Hook Breathing Facilitates SaO(2) Recovery After Deep Dives in Freedivers With Slow Recovery. Fernández, F. d. A.; Rodríguez-Zamora, L.; and Schagatay, E. Frontiers in physiology, 10:1076–1076, August, 2019.
Hook Breathing Facilitates SaO(2) Recovery After Deep Dives in Freedivers With Slow Recovery [link]Paper  doi  abstract   bibtex   
To facilitate recovery from hypoxia, many freedivers use a breathing method called "hook breathing" (HB) after diving, involving an interrupted exhale to build up intrapulmonary pressure. Some divers experience a delay in recovery of arterial oxygen saturation (SaO(2)) after diving, interpreted as symptoms of mild pulmonary edema, and facilitated recovery may be especially important in this group to avoid hypoxic "blackout." We examined the influence of HB on recovery of SaO(2) in freedivers with slow recovery (SR) and fast recovery (FR) of SaO(2) after deep "free immersion" (FIM) apnea dives to 30 m depth. Twenty-two male freedivers, with a mean (SD) personal best in the discipline FIM of 57(26) m, performed two 30 m deep dives, one followed by HB and one using normal breathing (NB) during recovery, at different days and weighted order. SaO(2) and heart rate (HR) were measured via pulse oximetry during recovery. The SR group (n = 5) had a faster SaO(2) recovery using HB, while the FR group (n = 17) showed no difference between breathing techniques. At 105 s, the SR group reached a mean (SD) SaO(2) of 95(5)% using HB, while using NB, their SaO(2) was 87(5)% (p \textless 0.05), and 105-120 s after surfacing SaO(2) was higher with HB (p \textless 0.05). In SR subjects, the average time needed to reach 95% SaO(2) with HB was 60 s, while it was 120 s at NB (p \textless 0.05). HR was similar in the SR group, while it was initially elevated at HB in the FR group (p \textless 0.05). We conclude that HB efficiently increases SaO(2) recovery in SR individuals, but not in the FR group. The proposed mechanism is that increased pulmonary pressure with HB will reverse any pulmonary edema and facilitate oxygen uptake in divers with delayed recovery.
@article{fernandez_hook_2019,
	title = {Hook {Breathing} {Facilitates} {SaO}(2) {Recovery} {After} {Deep} {Dives} in {Freedivers} {With} {Slow} {Recovery}},
	volume = {10},
	issn = {1664-042X},
	url = {https://www.ncbi.nlm.nih.gov/pubmed/31543823},
	doi = {10.3389/fphys.2019.01076},
	abstract = {To facilitate recovery from hypoxia, many freedivers use a breathing method called "hook breathing" (HB) after diving, involving an interrupted exhale to build up intrapulmonary pressure. Some divers experience a delay in recovery of arterial oxygen saturation (SaO(2)) after diving, interpreted as symptoms of mild pulmonary edema, and facilitated recovery may be especially important in this group to avoid hypoxic "blackout." We examined the influence of HB on recovery of SaO(2) in freedivers with slow recovery (SR) and fast recovery (FR) of SaO(2) after deep "free immersion" (FIM) apnea dives to 30 m depth. Twenty-two male freedivers, with a mean (SD) personal best in the discipline FIM of 57(26) m, performed two 30 m deep dives, one followed by HB and one using normal breathing (NB) during recovery, at different days and weighted order. SaO(2) and heart rate (HR) were measured via pulse oximetry during recovery. The SR group (n = 5) had a faster SaO(2) recovery using HB, while the FR group (n = 17) showed no difference between breathing techniques. At 105 s, the SR group reached a mean (SD) SaO(2) of 95(5)\% using HB, while using NB, their SaO(2) was 87(5)\% (p {\textless} 0.05), and 105-120 s after surfacing SaO(2) was higher with HB (p {\textless} 0.05). In SR subjects, the average time needed to reach 95\% SaO(2) with HB was 60 s, while it was 120 s at NB (p {\textless} 0.05). HR was similar in the SR group, while it was initially elevated at HB in the FR group (p {\textless} 0.05). We conclude that HB efficiently increases SaO(2) recovery in SR individuals, but not in the FR group. The proposed mechanism is that increased pulmonary pressure with HB will reverse any pulmonary edema and facilitate oxygen uptake in divers with delayed recovery.},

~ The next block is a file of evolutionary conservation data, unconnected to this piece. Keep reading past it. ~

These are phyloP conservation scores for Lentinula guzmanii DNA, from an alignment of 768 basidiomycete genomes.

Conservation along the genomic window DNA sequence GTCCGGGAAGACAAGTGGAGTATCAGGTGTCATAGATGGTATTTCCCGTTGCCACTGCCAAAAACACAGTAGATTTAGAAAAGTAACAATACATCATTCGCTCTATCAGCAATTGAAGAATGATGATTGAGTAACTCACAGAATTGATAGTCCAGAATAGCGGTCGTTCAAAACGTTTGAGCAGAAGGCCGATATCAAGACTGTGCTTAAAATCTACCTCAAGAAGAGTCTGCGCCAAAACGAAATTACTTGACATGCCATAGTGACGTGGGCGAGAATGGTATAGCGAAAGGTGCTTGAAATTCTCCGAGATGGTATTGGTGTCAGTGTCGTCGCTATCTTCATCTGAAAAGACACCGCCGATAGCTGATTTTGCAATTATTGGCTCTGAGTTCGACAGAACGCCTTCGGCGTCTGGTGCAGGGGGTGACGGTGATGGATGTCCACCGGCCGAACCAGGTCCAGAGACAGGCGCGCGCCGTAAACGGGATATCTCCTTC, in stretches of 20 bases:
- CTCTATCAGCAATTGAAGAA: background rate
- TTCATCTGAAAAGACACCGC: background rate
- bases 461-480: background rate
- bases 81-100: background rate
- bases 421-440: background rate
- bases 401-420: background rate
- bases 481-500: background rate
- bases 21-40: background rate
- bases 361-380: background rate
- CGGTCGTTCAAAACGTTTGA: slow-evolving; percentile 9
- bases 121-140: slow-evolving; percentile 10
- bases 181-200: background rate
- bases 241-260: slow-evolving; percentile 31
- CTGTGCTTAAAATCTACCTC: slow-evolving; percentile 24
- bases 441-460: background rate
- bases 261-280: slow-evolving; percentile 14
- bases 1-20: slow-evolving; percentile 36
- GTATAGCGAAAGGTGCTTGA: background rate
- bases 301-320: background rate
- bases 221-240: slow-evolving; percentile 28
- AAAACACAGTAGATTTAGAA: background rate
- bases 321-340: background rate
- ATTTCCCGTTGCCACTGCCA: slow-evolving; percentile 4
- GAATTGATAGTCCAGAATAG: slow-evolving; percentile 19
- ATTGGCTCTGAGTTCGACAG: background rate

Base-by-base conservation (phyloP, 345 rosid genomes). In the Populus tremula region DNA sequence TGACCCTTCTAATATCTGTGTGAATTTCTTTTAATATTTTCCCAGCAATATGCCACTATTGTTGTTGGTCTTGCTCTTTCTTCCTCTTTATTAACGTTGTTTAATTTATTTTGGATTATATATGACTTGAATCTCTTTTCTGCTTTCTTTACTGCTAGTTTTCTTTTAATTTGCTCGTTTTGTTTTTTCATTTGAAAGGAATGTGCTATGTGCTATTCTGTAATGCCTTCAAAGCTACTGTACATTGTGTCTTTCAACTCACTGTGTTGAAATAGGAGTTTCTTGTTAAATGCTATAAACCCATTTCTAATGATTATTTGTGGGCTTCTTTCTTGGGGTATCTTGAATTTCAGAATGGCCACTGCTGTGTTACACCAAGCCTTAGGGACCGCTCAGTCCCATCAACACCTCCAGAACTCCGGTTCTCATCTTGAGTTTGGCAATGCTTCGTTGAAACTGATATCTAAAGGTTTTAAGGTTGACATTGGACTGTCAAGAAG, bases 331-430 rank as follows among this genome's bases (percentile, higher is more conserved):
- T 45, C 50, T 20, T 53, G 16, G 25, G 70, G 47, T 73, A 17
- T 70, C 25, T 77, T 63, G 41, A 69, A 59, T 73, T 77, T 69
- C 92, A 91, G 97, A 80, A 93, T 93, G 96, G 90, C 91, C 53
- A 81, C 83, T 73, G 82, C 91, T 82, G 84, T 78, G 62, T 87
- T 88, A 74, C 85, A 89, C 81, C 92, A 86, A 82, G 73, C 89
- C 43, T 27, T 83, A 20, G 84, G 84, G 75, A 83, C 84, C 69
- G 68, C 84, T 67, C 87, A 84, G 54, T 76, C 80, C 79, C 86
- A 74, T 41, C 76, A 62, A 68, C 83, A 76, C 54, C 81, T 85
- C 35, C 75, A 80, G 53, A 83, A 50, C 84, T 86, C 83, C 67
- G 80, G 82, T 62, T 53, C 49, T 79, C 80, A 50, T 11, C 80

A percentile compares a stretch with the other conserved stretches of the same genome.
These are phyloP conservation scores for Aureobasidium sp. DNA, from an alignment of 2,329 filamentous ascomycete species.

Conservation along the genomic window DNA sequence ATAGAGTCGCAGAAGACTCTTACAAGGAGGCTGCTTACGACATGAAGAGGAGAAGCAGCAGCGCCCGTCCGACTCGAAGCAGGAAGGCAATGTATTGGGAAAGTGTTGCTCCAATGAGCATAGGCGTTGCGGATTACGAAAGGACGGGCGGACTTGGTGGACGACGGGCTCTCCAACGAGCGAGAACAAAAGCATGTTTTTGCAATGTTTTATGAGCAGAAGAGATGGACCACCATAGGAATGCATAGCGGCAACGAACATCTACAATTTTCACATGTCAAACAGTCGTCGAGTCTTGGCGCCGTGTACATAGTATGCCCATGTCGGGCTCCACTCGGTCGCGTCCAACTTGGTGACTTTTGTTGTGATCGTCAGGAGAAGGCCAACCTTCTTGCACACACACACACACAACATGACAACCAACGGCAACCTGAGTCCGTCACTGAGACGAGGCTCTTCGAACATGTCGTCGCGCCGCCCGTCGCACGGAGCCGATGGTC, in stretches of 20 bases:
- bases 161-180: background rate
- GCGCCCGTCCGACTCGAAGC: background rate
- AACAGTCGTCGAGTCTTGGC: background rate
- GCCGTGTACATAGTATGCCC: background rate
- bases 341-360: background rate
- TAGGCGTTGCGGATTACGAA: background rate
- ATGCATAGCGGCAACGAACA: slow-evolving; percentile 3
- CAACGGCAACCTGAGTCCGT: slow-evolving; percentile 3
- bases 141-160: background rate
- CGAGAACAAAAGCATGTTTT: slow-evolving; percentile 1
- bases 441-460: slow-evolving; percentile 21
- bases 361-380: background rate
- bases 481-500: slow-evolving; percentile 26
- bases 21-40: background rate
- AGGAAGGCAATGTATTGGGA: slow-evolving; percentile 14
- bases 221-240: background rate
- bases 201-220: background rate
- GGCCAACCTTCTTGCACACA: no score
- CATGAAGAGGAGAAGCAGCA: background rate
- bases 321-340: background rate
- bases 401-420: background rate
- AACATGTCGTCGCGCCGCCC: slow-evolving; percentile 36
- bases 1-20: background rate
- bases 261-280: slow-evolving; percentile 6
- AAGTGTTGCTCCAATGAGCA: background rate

language = {eng},
	journal = {Frontiers in physiology},
	author = {Fernández, Fran de Asís and Rodríguez-Zamora, Lara and Schagatay, Erika},
	month = aug,
	year = {2019},
	keywords = {apnea, blackout, breath-hold, freediving safety, hypoxia, pulmonary edema, respiration, syncope},
	pages = {1076--1076},
}
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